This week, we shared some unusual advice for job interviews—tips that go beyond your usual, “Show up five minutes early.” In these cases, unusual is good; it’s a trait that helps jobseekers stand out from the crowd.
A new survey from CareerBuilder identified a number of occasions in which standing out from the crowd got weird.
The story didn’t explain what could go wrong. Don’t fret; CareerBuilder is all it.
The jobs site conducted a nationwide survey (by way of Harris Interactive) of more than 3,000 hiring and human resource manager. The respondents ranked the worst mistakes candidates make during interviews:
• Answering cell phone or texting: 77 percent
• Appearing disinterested: 75 percent
• Dressing inappropriately: 72 percent
• Appearing arrogant: 72 percent
• Talking negatively about current or previous employers: 67 percent
• Chewing gum: 63 percent
They also shared unusual interview experiences. Here are 12 examples:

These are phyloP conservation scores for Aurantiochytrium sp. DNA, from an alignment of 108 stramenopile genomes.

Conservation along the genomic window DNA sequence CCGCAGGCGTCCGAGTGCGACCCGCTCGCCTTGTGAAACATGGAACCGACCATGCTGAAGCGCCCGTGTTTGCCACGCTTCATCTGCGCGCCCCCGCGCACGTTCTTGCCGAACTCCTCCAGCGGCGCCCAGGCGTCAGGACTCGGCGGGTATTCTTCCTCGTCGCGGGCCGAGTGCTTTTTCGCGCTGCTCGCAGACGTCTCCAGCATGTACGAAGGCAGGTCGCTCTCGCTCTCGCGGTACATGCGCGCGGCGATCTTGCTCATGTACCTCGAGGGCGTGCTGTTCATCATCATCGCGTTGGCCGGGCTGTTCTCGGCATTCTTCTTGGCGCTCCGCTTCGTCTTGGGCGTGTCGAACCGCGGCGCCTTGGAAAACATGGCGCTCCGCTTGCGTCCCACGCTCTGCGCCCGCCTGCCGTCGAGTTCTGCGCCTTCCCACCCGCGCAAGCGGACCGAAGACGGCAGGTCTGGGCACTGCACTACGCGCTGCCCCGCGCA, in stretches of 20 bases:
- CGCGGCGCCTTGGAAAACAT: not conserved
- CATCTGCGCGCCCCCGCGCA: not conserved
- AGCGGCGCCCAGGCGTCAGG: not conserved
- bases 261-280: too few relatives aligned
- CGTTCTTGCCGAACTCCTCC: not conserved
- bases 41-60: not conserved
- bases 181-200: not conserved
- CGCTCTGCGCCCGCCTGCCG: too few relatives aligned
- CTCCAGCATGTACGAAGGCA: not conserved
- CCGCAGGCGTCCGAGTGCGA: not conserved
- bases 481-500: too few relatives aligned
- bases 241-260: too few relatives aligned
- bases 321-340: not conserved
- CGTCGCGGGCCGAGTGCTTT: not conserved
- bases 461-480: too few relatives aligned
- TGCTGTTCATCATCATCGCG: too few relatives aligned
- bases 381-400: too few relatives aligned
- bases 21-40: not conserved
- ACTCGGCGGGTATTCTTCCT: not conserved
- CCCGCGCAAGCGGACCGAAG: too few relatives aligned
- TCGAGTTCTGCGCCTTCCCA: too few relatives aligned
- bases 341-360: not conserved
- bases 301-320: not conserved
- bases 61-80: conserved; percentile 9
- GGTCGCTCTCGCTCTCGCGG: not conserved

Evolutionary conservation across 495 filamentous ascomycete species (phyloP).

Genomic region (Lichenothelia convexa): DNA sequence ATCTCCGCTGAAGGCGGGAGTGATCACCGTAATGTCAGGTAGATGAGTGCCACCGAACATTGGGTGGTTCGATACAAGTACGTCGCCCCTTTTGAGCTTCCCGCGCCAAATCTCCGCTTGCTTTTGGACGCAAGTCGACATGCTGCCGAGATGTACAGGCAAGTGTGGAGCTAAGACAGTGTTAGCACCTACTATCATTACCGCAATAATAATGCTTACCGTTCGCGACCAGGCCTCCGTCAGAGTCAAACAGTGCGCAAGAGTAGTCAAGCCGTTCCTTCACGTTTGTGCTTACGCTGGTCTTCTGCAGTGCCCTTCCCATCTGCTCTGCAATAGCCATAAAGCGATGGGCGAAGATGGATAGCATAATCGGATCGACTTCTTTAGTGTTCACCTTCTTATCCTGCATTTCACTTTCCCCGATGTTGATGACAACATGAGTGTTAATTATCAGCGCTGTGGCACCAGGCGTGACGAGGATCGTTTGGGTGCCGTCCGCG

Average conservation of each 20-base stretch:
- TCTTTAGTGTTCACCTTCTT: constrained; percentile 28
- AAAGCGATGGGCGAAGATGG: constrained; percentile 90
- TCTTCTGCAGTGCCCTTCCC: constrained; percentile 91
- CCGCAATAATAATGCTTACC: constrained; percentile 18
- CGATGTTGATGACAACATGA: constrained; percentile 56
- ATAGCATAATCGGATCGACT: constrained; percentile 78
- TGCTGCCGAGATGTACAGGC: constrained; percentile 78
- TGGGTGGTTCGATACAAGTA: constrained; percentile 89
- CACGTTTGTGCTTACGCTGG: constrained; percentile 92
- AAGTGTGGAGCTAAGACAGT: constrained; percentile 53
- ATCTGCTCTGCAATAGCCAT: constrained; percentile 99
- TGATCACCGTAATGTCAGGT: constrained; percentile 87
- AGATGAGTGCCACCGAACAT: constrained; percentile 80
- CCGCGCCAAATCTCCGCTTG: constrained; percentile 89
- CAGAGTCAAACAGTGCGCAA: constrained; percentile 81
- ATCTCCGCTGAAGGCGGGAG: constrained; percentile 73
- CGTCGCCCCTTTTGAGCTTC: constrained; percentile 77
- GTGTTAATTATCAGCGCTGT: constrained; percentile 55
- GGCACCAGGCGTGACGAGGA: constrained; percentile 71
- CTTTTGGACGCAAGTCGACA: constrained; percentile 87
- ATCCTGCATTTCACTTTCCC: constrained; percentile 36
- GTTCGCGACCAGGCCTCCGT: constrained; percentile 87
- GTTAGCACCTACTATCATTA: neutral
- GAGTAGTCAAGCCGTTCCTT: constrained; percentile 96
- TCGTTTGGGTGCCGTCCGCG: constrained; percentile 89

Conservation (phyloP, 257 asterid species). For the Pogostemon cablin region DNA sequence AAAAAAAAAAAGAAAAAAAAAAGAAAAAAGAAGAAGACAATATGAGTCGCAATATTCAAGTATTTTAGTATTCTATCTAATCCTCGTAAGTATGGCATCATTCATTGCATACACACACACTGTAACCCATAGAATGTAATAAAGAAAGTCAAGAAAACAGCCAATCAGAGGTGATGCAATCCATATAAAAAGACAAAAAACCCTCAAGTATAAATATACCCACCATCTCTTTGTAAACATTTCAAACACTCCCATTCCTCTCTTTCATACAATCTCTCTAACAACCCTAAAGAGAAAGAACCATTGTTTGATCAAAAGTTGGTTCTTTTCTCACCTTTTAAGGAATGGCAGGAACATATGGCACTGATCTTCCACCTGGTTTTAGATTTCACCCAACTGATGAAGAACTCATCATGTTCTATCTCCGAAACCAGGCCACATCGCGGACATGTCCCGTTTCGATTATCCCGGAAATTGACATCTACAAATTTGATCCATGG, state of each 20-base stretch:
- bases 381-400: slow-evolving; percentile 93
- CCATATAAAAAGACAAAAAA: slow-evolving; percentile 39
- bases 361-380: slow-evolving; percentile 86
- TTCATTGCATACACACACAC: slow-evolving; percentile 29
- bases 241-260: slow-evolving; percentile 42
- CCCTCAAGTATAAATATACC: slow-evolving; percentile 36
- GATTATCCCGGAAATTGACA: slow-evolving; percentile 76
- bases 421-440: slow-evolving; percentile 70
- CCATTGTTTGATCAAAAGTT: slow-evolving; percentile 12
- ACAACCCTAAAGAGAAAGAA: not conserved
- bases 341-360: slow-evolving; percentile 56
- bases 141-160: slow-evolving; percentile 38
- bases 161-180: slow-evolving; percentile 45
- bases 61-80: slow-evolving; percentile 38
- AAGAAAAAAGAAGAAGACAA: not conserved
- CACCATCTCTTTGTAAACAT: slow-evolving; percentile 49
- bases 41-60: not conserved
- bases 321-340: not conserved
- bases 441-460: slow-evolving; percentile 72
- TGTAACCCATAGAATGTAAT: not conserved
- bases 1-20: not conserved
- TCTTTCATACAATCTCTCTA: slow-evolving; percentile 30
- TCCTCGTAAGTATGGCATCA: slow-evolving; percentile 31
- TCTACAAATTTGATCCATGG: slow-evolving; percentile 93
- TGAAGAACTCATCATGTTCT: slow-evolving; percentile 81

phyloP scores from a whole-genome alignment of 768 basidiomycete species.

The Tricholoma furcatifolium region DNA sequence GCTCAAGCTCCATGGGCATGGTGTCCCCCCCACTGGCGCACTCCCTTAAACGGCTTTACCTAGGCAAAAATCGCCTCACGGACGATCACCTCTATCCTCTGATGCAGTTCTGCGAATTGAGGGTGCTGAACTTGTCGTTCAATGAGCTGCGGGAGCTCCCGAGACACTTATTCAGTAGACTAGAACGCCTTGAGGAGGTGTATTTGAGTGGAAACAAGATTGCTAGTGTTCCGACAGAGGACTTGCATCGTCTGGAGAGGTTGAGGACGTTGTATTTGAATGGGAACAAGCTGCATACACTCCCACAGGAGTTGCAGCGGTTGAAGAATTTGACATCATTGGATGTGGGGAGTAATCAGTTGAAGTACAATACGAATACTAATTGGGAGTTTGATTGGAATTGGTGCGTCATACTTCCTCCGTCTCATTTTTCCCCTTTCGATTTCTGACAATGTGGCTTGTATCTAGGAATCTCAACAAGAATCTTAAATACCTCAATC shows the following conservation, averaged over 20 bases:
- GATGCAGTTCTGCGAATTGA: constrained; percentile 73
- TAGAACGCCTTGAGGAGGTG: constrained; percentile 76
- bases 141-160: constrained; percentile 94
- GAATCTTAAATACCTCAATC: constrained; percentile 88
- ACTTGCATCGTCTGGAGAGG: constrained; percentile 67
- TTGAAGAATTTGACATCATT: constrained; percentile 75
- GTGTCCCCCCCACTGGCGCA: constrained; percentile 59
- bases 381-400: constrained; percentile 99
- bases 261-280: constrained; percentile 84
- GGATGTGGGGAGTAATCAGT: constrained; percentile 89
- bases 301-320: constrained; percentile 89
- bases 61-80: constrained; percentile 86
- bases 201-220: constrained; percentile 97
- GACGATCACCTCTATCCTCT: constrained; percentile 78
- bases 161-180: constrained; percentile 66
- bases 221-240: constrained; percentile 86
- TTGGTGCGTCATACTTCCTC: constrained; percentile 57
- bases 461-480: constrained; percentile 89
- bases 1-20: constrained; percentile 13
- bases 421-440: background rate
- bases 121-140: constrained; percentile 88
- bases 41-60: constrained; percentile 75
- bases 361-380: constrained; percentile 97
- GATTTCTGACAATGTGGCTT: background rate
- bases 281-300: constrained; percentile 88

1. Candidate brought a “how to interview” book with him to the interview.
2. Candidate asked, “What company is this again?”
3. Candidate put the interviewer on hold during a phone interview. When she came back on the line, she told the interviewer that she had a date set up for Friday. 4. When a candidate interviewing for a security position wasn’t hired on the spot, he painted graffiti on the building.
5. Candidate wore a Boy Scout uniform and never told interviewers why.
6. Candidate was arrested by federal authorities during the interview when the background check revealed the person had an outstanding warrant.
7. Candidate talked about promptness as one of her strengths after showing up ten minutes late.
8. On the way to the interview, the candidate passed, cut-off, and flipped his middle finger at the driver who happened to be the interviewer.
9. Candidate referred to himself in the third person.
10. Candidate took off his shoes during the interview.
11. Candidate asked for a sip of the interviewer’s coffee.
12. Candidate told the interviewer she wasn’t sure if the job offered was worth “starting the car for.”
Pretty ridiculous stuff. However, Rosemary Haefner, vice president of human resources for CareerBuilder, acknowledged that avoiding these outrageous mistakes is not usually the problem for most jobseekers. “It’s standing out from the crowd,” she said. In a positive way, of course, not by wearing a Boy Scout uniform.
(via HR Communication)